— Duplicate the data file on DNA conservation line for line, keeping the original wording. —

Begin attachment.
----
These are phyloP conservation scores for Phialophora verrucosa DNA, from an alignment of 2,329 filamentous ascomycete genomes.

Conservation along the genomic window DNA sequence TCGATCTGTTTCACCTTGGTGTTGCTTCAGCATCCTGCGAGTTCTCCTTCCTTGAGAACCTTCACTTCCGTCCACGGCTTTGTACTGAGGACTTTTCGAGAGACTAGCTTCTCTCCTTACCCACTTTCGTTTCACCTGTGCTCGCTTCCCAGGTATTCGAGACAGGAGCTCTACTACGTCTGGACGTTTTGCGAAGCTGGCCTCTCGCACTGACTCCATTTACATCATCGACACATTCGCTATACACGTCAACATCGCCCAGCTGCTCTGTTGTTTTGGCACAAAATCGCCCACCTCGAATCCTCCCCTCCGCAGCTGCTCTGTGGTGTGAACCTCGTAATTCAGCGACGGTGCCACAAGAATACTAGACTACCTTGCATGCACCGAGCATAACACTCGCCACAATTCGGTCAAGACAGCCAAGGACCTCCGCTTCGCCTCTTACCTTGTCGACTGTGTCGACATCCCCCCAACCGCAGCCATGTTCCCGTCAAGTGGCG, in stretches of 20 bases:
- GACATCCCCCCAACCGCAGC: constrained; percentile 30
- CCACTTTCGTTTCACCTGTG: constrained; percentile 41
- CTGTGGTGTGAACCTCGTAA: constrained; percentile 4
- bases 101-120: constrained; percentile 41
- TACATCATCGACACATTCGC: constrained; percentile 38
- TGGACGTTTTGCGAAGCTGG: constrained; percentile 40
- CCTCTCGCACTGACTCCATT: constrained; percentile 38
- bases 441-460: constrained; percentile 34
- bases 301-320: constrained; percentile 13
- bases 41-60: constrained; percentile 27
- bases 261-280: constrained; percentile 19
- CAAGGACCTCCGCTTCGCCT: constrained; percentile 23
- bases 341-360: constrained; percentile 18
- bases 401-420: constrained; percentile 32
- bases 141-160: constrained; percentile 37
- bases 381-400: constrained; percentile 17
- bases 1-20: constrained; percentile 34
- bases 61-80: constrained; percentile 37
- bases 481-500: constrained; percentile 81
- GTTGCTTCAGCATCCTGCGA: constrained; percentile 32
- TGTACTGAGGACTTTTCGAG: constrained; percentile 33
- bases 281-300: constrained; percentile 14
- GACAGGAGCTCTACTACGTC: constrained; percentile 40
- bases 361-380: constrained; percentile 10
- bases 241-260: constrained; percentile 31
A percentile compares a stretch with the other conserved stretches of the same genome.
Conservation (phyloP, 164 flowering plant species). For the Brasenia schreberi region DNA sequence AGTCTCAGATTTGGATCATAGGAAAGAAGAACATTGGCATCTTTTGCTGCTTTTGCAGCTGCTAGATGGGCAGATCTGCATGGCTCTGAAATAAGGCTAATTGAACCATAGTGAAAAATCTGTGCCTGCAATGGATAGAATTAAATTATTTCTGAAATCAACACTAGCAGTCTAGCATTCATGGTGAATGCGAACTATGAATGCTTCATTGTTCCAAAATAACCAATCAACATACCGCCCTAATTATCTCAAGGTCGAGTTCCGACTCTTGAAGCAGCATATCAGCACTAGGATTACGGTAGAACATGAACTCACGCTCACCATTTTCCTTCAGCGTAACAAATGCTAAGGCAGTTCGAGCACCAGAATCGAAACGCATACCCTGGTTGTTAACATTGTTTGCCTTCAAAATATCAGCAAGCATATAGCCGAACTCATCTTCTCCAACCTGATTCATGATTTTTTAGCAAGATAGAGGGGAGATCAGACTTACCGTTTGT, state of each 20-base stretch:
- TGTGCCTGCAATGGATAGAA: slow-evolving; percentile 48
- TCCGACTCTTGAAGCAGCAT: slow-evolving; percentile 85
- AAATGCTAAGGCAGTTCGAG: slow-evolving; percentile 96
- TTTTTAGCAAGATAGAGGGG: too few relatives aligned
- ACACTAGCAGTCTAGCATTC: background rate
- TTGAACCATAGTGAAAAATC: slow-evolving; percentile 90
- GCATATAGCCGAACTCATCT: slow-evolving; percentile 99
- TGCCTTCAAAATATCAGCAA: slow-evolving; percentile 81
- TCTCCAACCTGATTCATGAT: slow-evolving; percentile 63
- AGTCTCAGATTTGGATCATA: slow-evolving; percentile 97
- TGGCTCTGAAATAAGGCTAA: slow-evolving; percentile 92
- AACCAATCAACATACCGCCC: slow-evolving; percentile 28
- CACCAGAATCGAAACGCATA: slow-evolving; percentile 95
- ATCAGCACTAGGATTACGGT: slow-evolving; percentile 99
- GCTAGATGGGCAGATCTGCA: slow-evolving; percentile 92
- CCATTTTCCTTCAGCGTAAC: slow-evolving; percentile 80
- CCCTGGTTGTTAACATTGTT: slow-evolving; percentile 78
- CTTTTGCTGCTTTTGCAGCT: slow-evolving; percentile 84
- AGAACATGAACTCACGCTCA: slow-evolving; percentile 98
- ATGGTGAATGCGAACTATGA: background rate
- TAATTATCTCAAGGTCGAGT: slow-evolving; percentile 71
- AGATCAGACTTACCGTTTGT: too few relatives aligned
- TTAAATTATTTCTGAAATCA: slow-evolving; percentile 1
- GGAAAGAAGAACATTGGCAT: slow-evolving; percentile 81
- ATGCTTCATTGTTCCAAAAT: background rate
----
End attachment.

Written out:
These are phyloP conservation scores for Phialophora verrucosa DNA, from an alignment of 2,329 filamentous ascomycete genomes.

Conservation along the genomic window DNA sequence TCGATCTGTTTCACCTTGGTGTTGCTTCAGCATCCTGCGAGTTCTCCTTCCTTGAGAACCTTCACTTCCGTCCACGGCTTTGTACTGAGGACTTTTCGAGAGACTAGCTTCTCTCCTTACCCACTTTCGTTTCACCTGTGCTCGCTTCCCAGGTATTCGAGACAGGAGCTCTACTACGTCTGGACGTTTTGCGAAGCTGGCCTCTCGCACTGACTCCATTTACATCATCGACACATTCGCTATACACGTCAACATCGCCCAGCTGCTCTGTTGTTTTGGCACAAAATCGCCCACCTCGAATCCTCCCCTCCGCAGCTGCTCTGTGGTGTGAACCTCGTAATTCAGCGACGGTGCCACAAGAATACTAGACTACCTTGCATGCACCGAGCATAACACTCGCCACAATTCGGTCAAGACAGCCAAGGACCTCCGCTTCGCCTCTTACCTTGTCGACTGTGTCGACATCCCCCCAACCGCAGCCATGTTCCCGTCAAGTGGCG, in stretches of 20 bases:
- GACATCCCCCCAACCGCAGC: constrained; percentile 30
- CCACTTTCGTTTCACCTGTG: constrained; percentile 41
- CTGTGGTGTGAACCTCGTAA: constrained; percentile 4
- bases 101-120: constrained; percentile 41
- TACATCATCGACACATTCGC: constrained; percentile 38
- TGGACGTTTTGCGAAGCTGG: constrained; percentile 40
- CCTCTCGCACTGACTCCATT: constrained; percentile 38
- bases 441-460: constrained; percentile 34
- bases 301-320: constrained; percentile 13
- bases 41-60: constrained; percentile 27
- bases 261-280: constrained; percentile 19
- CAAGGACCTCCGCTTCGCCT: constrained; percentile 23
- bases 341-360: constrained; percentile 18
- bases 401-420: constrained; percentile 32
- bases 141-160: constrained; percentile 37
- bases 381-400: constrained; percentile 17
- bases 1-20: constrained; percentile 34
- bases 61-80: constrained; percentile 37
- bases 481-500: constrained; percentile 81
- GTTGCTTCAGCATCCTGCGA: constrained; percentile 32
- TGTACTGAGGACTTTTCGAG: constrained; percentile 33
- bases 281-300: constrained; percentile 14
- GACAGGAGCTCTACTACGTC: constrained; percentile 40
- bases 361-380: constrained; percentile 10
- bases 241-260: constrained; percentile 31
A percentile compares a stretch with the other conserved stretches of the same genome.
Conservation (phyloP, 164 flowering plant species). For the Brasenia schreberi region DNA sequence AGTCTCAGATTTGGATCATAGGAAAGAAGAACATTGGCATCTTTTGCTGCTTTTGCAGCTGCTAGATGGGCAGATCTGCATGGCTCTGAAATAAGGCTAATTGAACCATAGTGAAAAATCTGTGCCTGCAATGGATAGAATTAAATTATTTCTGAAATCAACACTAGCAGTCTAGCATTCATGGTGAATGCGAACTATGAATGCTTCATTGTTCCAAAATAACCAATCAACATACCGCCCTAATTATCTCAAGGTCGAGTTCCGACTCTTGAAGCAGCATATCAGCACTAGGATTACGGTAGAACATGAACTCACGCTCACCATTTTCCTTCAGCGTAACAAATGCTAAGGCAGTTCGAGCACCAGAATCGAAACGCATACCCTGGTTGTTAACATTGTTTGCCTTCAAAATATCAGCAAGCATATAGCCGAACTCATCTTCTCCAACCTGATTCATGATTTTTTAGCAAGATAGAGGGGAGATCAGACTTACCGTTTGT, state of each 20-base stretch:
- TGTGCCTGCAATGGATAGAA: slow-evolving; percentile 48
- TCCGACTCTTGAAGCAGCAT: slow-evolving; percentile 85
- AAATGCTAAGGCAGTTCGAG: slow-evolving; percentile 96
- TTTTTAGCAAGATAGAGGGG: too few relatives aligned
- ACACTAGCAGTCTAGCATTC: background rate
- TTGAACCATAGTGAAAAATC: slow-evolving; percentile 90
- GCATATAGCCGAACTCATCT: slow-evolving; percentile 99
- TGCCTTCAAAATATCAGCAA: slow-evolving; percentile 81
- TCTCCAACCTGATTCATGAT: slow-evolving; percentile 63
- AGTCTCAGATTTGGATCATA: slow-evolving; percentile 97
- TGGCTCTGAAATAAGGCTAA: slow-evolving; percentile 92
- AACCAATCAACATACCGCCC: slow-evolving; percentile 28
- CACCAGAATCGAAACGCATA: slow-evolving; percentile 95
- ATCAGCACTAGGATTACGGT: slow-evolving; percentile 99
- GCTAGATGGGCAGATCTGCA: slow-evolving; percentile 92
- CCATTTTCCTTCAGCGTAAC: slow-evolving; percentile 80
- CCCTGGTTGTTAACATTGTT: slow-evolving; percentile 78
- CTTTTGCTGCTTTTGCAGCT: slow-evolving; percentile 84
- AGAACATGAACTCACGCTCA: slow-evolving; percentile 98
- ATGGTGAATGCGAACTATGA: background rate
- TAATTATCTCAAGGTCGAGT: slow-evolving; percentile 71
- AGATCAGACTTACCGTTTGT: too few relatives aligned
- TTAAATTATTTCTGAAATCA: slow-evolving; percentile 1
- GGAAAGAAGAACATTGGCAT: slow-evolving; percentile 81
- ATGCTTCATTGTTCCAAAAT: background rate